We all loved Callie – even My Little Man, who’s determined that his book club needs to read Callie, too.  With such a strong and interesting character and lots of adventures, Callie’s Contest of Courage is a great choice for your next book club.

Photography Contest Now Live

The girls were so fascinated with photography that we’ve kicked off our Nature Photography Contest for Kids – which is now live!  Click here to learn more and enter your child’s photos.  You could even win your own copy of Callie!

For some information about how to take good photographs, read Photography Tips for Kids: Perspective here.

What makes you pull out your camera?

Book Club, Boys’ Edition: “The Mystery of Blackbeard the Pirate”

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Blackbeard the Pirate


We’re studying pirates right now, so The Mystery of Blackbeard the Pirate (Real Kids, Real Places) (Real Kids! Real Places! (Paperback))‘>Blackbeard book club ended – but we’re looking forward to more piratical adventures in the weeks to come.

Would you enjoy a pirate-themed book club event?

On the hunt for some other great pirate resources?  Check these out:



Write Your Own Thanksgiving Psalm

One thing that I love about homeschooling is the flexibility to go with the flow when inspiration strikes, and sometimes that springs from the scripture I read during my own early morning quiet time.

Write Your Own Thanksgiving Psalm

A few months ago, when I was reading the Psalms, I was struck by the repetition in Psalm 103.  I liked the detail, the way that David listed what he was thankful for, and it reminded me of parts of the New Testament and how we are to give thanks always.  I decided that this would be a great way for us to recognize just how many blessings God showers upon us, and so the Psalm 103-Bradsher-style began.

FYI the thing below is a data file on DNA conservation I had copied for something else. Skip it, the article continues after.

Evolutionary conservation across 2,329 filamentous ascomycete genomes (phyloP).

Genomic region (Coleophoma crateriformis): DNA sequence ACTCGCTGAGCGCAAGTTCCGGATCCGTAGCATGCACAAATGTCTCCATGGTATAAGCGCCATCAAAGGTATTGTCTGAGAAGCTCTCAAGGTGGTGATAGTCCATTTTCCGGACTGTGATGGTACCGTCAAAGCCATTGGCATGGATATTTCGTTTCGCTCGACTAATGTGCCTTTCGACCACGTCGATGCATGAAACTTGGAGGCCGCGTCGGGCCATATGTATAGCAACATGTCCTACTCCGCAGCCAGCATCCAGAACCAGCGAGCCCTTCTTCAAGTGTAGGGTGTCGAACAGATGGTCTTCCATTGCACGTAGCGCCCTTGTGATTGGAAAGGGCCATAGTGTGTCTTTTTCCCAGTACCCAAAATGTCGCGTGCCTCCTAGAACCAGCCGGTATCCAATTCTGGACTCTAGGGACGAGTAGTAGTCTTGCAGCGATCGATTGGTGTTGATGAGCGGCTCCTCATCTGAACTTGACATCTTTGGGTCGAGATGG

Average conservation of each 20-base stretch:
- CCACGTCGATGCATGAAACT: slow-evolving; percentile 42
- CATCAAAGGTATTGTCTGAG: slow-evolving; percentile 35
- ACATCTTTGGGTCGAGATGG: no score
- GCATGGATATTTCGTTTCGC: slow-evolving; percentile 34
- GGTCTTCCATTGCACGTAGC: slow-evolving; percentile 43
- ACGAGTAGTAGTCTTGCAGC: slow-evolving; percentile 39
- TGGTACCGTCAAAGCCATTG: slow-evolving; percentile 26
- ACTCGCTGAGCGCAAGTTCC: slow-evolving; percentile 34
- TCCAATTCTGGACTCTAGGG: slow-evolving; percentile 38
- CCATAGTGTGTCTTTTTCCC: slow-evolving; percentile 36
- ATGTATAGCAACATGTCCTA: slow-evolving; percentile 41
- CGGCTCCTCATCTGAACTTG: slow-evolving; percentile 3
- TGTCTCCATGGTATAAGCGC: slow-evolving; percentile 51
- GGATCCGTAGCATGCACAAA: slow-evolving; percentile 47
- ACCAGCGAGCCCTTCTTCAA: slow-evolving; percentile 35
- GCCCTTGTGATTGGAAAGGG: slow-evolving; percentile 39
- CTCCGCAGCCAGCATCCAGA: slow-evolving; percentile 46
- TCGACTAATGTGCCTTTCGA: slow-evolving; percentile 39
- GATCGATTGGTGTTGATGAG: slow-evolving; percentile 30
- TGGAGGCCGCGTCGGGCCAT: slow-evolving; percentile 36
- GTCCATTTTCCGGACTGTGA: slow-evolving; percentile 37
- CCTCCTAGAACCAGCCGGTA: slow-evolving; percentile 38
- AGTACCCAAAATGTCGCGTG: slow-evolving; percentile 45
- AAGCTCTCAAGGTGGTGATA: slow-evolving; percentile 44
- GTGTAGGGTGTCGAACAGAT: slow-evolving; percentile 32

We started with a roll of easel paper and our favorite smelly markers.  We chose to keep the first and last stanza of the psalm but to make our own list in between.  We also kept the sentence “May we never forget the good things He does for us.”  I acted as scribe so that the kids could think creatively and not worry about spelling or grammar.

They soon were shouting out things they were grateful for, and as their list grew longer, their sentences became more poetic.  After writing a full door-length worth of blessings, we ended our psalm as David did.  

Then the kids took the smelly markers and drew small pictures near the nouns in their psalm.  They made it colorful, and by the time they were done, it was a great visual reminder of God’s provision.

We’re definitely going to do this again.

Want to see the real Psalm 103?  Here it is – the parts in bold are what we kept in ours.


Let all that I am praise the Lord;
    with my whole heart, I will praise his holy name.
Let all that I am praise the Lord;
    may I never forget the good things he does for me.

He forgives all my sins

    and heals all my diseases.

He redeems me from death

    and crowns me with love and tender mercies.

He fills my life with good things.

    My youth is renewed like the eagle’s!

The Lord gives righteousness

    and justice to all who are treated unfairly.

He revealed his character to Moses

    and his deeds to the people of Israel.

The Lord is compassionate and merciful,

    slow to get angry and filled with unfailing love.

He will not constantly accuse us,

    nor remain angry forever.

10 He does not punish us for all our sins;

    he does not deal harshly with us, as we deserve.

11 For his unfailing love toward those who fear him

    is as great as the height of the heavens above the earth.

12 He has removed our sins as far from us

    as the east is from the west.

13 The Lord is like a father to his children,

    tender and compassionate to those who fear him.

14 For he knows how weak we are;

    he remembers we are only dust.